Cryptococcus is predominantly an AIDS-related pathogen that causes significant morbidity and mortality in immunocompromised patients. Research studies have historically focused on understanding how the organism causes human disease through the use of in vivo and in vitro model systems to identify virulence factors. Cryptococcus is not an obligate pathogen, however, as human–human transmission is either absent or rare. Selection in the environment must thus be invoked to shape the evolution of this taxa, and directly influences genotypic and trait diversity. Importantly, the evolution and maintenance of pathogenicity must also stem directly from environmental selection. To that end, here we examine abiotic and biotic stresses in the environment, and discuss how they could shape the factors that are commonly identified as important virulence traits. We identify a number of important unanswered questions about Cryptococcus diversity and evolution that are critical for understanding this deadly pathogen, and discuss how implementation of modern sampling and genomic tools could be utilized to answer these questions.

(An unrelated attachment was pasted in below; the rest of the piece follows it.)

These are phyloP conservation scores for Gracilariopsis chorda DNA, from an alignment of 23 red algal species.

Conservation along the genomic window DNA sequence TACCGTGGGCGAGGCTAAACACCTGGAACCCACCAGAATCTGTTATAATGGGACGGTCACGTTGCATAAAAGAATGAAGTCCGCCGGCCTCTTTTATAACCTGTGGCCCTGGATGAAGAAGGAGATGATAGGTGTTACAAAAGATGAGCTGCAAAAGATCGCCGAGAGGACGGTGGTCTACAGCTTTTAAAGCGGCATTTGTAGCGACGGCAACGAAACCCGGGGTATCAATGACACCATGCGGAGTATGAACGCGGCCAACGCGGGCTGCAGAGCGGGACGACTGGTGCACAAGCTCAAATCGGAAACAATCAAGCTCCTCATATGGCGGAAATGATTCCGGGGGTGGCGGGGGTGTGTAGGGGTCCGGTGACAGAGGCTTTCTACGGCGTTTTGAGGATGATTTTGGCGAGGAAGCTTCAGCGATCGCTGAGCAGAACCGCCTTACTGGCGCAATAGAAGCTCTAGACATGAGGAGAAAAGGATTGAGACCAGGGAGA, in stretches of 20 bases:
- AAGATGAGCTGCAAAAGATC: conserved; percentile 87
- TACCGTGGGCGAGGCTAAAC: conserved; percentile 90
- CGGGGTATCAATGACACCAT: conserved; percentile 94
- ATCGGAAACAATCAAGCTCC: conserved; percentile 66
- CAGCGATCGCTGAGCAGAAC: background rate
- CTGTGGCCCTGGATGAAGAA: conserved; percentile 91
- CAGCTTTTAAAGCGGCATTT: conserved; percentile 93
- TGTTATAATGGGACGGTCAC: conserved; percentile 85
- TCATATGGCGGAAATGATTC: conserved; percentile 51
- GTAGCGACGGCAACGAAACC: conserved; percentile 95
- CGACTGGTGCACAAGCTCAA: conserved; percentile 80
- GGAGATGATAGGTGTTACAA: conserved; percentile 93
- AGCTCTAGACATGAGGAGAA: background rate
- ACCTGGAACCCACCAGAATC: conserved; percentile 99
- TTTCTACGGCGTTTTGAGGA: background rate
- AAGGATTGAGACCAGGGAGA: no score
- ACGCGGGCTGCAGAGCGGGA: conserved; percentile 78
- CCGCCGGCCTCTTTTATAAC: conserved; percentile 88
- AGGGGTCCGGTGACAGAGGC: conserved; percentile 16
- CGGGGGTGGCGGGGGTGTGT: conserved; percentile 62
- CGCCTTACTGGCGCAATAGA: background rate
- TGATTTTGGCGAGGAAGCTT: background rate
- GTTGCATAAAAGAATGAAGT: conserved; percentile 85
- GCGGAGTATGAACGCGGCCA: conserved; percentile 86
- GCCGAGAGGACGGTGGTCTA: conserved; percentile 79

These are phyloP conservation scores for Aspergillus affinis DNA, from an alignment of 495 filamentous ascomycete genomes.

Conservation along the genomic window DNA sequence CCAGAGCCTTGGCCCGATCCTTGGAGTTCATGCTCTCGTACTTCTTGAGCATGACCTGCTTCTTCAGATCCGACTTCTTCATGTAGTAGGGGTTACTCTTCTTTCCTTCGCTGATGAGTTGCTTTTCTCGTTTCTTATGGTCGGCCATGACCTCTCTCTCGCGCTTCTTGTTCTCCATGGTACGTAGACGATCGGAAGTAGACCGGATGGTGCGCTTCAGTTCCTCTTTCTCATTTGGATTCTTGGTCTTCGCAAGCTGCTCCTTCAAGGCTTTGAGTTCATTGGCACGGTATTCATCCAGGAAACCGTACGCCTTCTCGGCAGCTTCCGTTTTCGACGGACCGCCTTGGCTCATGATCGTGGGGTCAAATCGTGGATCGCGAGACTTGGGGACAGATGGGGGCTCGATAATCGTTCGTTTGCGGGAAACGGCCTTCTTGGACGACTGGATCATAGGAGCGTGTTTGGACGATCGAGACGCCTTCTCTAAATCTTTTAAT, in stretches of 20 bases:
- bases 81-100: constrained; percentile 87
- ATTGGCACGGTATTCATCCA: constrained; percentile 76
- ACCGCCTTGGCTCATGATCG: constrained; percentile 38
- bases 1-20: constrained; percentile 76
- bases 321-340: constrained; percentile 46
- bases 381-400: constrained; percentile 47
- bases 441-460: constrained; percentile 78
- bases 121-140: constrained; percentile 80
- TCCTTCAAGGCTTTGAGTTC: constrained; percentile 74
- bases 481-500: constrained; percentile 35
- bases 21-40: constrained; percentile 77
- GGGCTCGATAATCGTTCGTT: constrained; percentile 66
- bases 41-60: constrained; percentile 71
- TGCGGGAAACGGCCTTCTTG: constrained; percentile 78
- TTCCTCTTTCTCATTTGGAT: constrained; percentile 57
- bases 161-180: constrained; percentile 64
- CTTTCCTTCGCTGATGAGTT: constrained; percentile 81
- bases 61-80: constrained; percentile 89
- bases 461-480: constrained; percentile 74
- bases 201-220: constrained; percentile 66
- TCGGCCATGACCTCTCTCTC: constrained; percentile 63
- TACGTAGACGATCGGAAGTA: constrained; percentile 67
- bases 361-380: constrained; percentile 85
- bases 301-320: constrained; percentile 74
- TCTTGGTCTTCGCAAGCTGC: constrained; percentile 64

Bibliographical noteFunding Information:
We thank Samantha Arras, Paige Erpf, and Sheena Chua for helpful comments on the manuscript. The work was supported by National Institutes of Allergy and Infectious Disease R01AI080275 grant to K.N. and a Banting Postdoctoral Fellowship from the Canadian Institutes of Health Research to A.C.G.
- cryptococcal meningitis
- fungal pathogen